Nile, and which he calls the Albert Nyanza, and his ac- count of his adventures in search of it will probably be the book of the summer. It is entirely unaffected—except perhaps in a passage or two laudatory of the Prince Consort —charm- ingly written, full, as might be expected, of incident, and free from that wearisome reiteration of useless facts which is the drawback to almost all books of African travel. It will not be the less acceptable because it is penetrated by that strong dislike to the African races which has become a fixed idea with the English upper class, and which is the more remarkable in Mr. Baker, because he has a detestation amounting to a horror of slavery, the curse of the African continent. He has a funny theory, for which there is not one particle of evidence, that the negro race are the relics of a human family older than Adam, and inferior to him, though still human, a theory which we leave him to fight out with orthodox theologians, merely observing that we do not see what difference it makes in the question of the proper status of negroes. If there are races older than Adam, why should not the Adamic race be the inferior instead of the superior? or if negroes are men at all, why are our duties towards them affected by their ancestry? If they are not men at all, but only brutes, who can laugh, and cry, and talk, and learn languages, and become statesmen like Toussaint l'Ouverture, or preachers like Bishop Crowther, or scholars like many a negro student now in England, why, the relation does perhaps change ; but Mr. Baker does not go that length. Indeed he believed in two negroes in his own train, and only disbelieves in the race because he found them mutinous liars, with no idea of gratitude, and no respect except for force, a description given by most Anglo-Indians of Brahmins who have facial angles as good as our own, live in a country geologically new, and cross with other races with great prolificness. He admits, too, from time to time that their bitter hostility to strangers has been amply provoked, they having learned by fatal experience that a stranger signifies a kid- napper, and, savages as they are, objecting to be torn away from their homes to be "civilized" by blows, and abuse, and starvation. The Soudan, for instance, is a slave preserve, hunted at intervals by the Egyptian traders, who ally themselves with some negro tribe. "Quietly surrounding the village while its occupants are still sleeping, they fire the grass huts in all directions, and pour volleys of musketry through the flaming thatch. Panic-stricken, the un- fortunate victims rush from their burning dwellings, and the men are shot down like pheasants in a battue, while the women and children, bewildered in the danger and confusion, are kidnapped and secured. The herds of cattle, still within their kraal or ' zareeba,' are easily disposed of, and are driven off with great rejoicing, as the prize of victory. The women and children are then fastened together, the former secured in an instrument called sheba, made of a forked pole, the neck of the prisoner fitting into the fork, secured by a cross piece lashed behind, while the wrists, brought together in advance of the body, are tied to the pole. The children are then fastened by their necks with a rope attached to the women, and thus form a living chain, in whichorder they are marched to the head-quarters in company with the captured herds." The tragedy generally ends in a quarrel with the "ally," who with his tribe is put to death, the women becoming the property of the traders. No wonder that tribes so harassed abstain from labour, the profit of which they will never reap, and strive to live by fishing, falling when supplies run short to a condition little above that of the digger Indians of Central America. Permanent starvation has affected one tribe, the Kytch, till they "are so emaciated that they have no visible posteriors, and their long thin legs and arms give them a peculiar gnat-like appearance,"—an epithet perfectly borne out by the accompanying sketches. They grind down the bones of dead animals into a kind of porridge, an extremity which suggests misery protracted till it has developed special inventiveness, just as the marshes in the same region develope in the wild ant the power of building hills ten feet high, so that he may live in the upper story when the floods come, and which is the most pitiful statement we ever remember to have seen recorded of human beings. Few of the tribes, however, are reduced to this stage of misery, the people of Gondokoro, for example, being stout, very cleanly in their houses, and with some rudimentary idea of dress,—an idea, be it remarked, which no race with any civilization has ever been found quite without. Many semi-civilized races have not the faintest trace of the European form of modesty, that is, non-exposure, as, for example, the Japanese and Burmese, but no race which has built a brick, stone, or wood city goes, even in the tropics, habitually naked. They were governed, however, by the traders, who bribed away Mr.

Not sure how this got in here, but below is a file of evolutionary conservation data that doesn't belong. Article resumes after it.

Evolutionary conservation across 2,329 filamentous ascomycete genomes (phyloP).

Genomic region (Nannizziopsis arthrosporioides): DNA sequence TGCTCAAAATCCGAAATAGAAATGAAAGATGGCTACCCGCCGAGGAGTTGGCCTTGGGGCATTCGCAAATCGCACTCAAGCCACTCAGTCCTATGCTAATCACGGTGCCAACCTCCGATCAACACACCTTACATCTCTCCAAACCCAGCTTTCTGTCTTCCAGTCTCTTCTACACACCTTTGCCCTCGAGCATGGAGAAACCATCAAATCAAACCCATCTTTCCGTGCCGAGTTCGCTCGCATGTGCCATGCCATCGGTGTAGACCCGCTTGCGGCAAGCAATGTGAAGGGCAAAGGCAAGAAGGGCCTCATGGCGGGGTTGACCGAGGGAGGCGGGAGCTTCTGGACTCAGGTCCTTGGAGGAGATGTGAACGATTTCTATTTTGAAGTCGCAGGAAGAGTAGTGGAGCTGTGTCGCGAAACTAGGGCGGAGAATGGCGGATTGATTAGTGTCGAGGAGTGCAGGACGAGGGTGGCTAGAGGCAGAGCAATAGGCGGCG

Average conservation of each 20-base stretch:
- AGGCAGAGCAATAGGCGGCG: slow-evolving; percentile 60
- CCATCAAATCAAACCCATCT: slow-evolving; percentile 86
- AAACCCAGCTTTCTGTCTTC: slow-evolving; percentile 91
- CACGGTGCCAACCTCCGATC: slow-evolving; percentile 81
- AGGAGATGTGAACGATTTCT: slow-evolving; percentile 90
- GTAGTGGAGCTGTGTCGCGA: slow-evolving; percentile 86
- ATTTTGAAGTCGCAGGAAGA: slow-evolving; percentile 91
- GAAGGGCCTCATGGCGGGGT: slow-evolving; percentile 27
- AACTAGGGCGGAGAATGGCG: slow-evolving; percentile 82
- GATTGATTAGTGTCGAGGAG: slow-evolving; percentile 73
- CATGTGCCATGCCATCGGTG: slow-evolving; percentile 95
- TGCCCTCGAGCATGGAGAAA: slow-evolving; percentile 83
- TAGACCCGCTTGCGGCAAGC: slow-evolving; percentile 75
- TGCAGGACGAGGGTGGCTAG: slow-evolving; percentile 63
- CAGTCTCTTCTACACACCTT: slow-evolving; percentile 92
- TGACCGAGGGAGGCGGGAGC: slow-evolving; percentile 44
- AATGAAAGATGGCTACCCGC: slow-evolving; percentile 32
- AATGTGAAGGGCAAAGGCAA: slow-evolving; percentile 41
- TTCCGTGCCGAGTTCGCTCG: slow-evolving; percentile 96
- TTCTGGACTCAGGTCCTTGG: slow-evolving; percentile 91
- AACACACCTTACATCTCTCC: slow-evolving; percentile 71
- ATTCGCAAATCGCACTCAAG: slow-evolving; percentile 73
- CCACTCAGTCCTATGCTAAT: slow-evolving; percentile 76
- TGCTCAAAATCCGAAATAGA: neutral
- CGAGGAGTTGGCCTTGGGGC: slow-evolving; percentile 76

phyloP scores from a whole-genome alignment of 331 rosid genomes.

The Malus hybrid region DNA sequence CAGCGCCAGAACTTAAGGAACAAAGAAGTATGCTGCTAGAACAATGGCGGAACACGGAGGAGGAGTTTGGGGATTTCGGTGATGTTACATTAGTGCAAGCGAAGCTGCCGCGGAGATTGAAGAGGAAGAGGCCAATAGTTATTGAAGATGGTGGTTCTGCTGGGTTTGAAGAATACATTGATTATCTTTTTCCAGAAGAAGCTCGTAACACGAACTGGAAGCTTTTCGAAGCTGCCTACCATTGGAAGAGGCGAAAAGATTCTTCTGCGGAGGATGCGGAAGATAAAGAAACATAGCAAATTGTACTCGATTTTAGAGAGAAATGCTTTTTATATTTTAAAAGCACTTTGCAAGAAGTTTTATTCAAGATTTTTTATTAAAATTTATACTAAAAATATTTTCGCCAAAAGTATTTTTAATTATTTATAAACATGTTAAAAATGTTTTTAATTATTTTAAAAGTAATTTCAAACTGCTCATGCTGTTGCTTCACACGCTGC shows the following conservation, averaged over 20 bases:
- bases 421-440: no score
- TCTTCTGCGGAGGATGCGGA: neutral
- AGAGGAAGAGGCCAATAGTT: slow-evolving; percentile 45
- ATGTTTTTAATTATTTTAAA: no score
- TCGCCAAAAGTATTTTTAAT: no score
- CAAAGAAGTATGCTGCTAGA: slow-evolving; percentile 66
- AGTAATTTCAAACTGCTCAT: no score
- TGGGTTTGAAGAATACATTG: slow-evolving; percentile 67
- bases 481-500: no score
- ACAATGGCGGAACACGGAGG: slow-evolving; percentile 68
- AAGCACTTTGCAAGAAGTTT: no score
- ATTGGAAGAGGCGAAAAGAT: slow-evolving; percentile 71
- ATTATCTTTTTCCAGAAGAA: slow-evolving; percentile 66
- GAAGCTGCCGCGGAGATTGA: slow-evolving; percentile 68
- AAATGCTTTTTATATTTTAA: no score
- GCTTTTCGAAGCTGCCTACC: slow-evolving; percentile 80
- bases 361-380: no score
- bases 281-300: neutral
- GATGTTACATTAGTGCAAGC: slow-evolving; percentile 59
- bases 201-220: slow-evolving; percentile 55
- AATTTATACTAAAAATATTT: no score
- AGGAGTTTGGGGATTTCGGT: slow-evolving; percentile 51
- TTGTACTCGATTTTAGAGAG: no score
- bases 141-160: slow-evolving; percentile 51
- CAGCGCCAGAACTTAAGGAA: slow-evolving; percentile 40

Baker's escort, and probably would have prevented his journey, but for the decision of his wife and his own presence of mind.